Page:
Longform

The Wright Moves

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"I knew Derrick had a good eye for talent," he said. "He's probably the smartest player I've ever coached. He was always an extension of me out on the basketball court. Without me telling him, he always knew what plays to call."

When Harden finally got a look at Wright, then an 11th-grader at Leuzinger High School, he nearly fell over. Leuzinger — a school not known then for its basketball — lost that night by 40, but Harden couldn't take his eyes off Wright.

"I saw legs. I saw arms. I saw hands. I saw an eager beaver. And I said, 'This could be a player,'" he recalls. "That kid could scratch his ankles walking down the street."

After the game, Harden approached Wright, who was pouting over the loss. "I said, 'I don't care nothing about this game here. I want you. If you want to play with me and if you're serious with me, I'll be serious with you. If you stick with me, I guarantee you, you'll go to the college of your choice. '"

Later that week, Harden called up Dorell's father, Ray Wright, and persuaded him to let Dorell play AAU basketball. Even at just 15 years old, Wright dominated, and Harden started making phone calls to coaches across the nation.

Meanwhile, Clark switched high schools his senior year so he could be on a basketball team with a chance to win the state tournament. He and Marcus Williams (now of the New Jersey Nets) were the guards for Crenshaw High School — an electric combination.



Clark could get to the hoop at will, but what Harden remembers most fondly is that defense, how Clark seemed to relish harassing the other team till it turned the ball over. Darren Collison, who starred for UCLA in last month's NCAA tournament, looked like Little Bo' Peep by comparison, Harden remembers. If only Clark hadn't stopped growing...

Before he could realize his NCAA dreams, Clark would have to play at Indian Hills, an Iowa community college. A groin injury was the first setback, winter homesickness the second. "They put a city boy in the snow," Clark says.

He went back to California, enrolling at L.A. Harbor College, and played basketball for a year. He did well, but injuries derailed the team and shortened its season.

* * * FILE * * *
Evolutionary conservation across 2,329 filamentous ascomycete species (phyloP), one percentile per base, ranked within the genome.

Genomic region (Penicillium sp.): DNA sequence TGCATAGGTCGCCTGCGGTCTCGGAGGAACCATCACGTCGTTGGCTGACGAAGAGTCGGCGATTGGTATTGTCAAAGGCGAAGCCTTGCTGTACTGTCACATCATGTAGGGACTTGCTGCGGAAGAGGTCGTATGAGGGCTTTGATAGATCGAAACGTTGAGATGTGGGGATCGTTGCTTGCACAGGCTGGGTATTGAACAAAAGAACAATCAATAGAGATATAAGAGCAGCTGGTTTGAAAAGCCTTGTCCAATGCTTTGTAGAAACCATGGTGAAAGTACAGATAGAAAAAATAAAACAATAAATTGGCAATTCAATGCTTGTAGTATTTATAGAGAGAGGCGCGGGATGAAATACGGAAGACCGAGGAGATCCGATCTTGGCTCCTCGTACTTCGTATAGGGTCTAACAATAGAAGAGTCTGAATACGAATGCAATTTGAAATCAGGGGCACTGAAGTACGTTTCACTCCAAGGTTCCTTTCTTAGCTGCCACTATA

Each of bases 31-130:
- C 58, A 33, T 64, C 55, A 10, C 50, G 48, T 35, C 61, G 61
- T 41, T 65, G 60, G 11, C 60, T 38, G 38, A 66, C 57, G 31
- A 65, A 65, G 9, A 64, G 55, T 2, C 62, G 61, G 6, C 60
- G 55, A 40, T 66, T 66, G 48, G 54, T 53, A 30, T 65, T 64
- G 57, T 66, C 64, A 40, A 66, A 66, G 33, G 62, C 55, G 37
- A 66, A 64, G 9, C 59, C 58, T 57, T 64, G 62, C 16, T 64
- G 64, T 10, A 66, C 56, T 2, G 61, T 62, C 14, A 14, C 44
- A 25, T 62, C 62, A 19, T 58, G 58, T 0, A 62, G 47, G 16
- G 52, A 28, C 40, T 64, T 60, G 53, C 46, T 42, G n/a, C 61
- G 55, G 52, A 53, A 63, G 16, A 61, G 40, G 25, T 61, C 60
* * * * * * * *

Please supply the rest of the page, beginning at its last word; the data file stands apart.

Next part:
At the same time, Clark's friend from AAU was blowing up. Wright had become an unstoppable scorer and rebounder, people were saying. And he seemed to be focused on playing college ball.



There was a problem, though. Wright — never much concerned with school — needed better grades, and he also wanted to get more exposure. He could get both at South Kent, a prep school in Connecticut. There, he opened and closed the gym every night, determined to improve his game. When the season started, the word of Wright's dominance began to spread.

"He was definitely feared," South Kent Assistant Coach Owen Finberg says. "At any point, he was somebody that could put 30 or 40 points on you."

Versatility was his game. He would hit the jumper and beat people to the basket. He could defend. He could block shots. He was easily South Kent's best player and the focal point of its offense.

"Other teams would have to prepare for him," Finberg said.

Wright was named MVP of the National Prep School Invitational and an All-Time Jordan Brand All-American at the Jordan Classic, an all-star game for the top high school seniors in the country. Coaches and recruiters nationwide noticed, and he visited the University of Southern California, the University of Iowa, Long Beach State, and DePaul University.

But those schools were out of their league — literally. Though Wright would eventually give a verbal commitment to DePaul, he couldn't put his NBA aspirations on hold — especially since scouts seemed convinced that if he took "the jump," he'd make a soft landing in the draft's first round.

Still, these inducements conflicted with the advice of most of the people in Wright's inner circle. His Leuzinger High School coach, Reggie Morris, had played college ball at Howard University, and he didn't want Wright missing out on a similarly rich experience. Wright's mom wanted very much for her son to be the first member of their family to attend college. He told her he would go back later, probably for kinesthesiology.

Clark suggested a compromise: Try college for one year. "Nope," Wright said. "I think I got it." The NBA, that is.


It wasn't that his family needed the money. Wright was raised in a middle-class suburban cul-de-sac six blocks east of Inglewood.

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Ashley Harrell
Contact: Ashley Harrell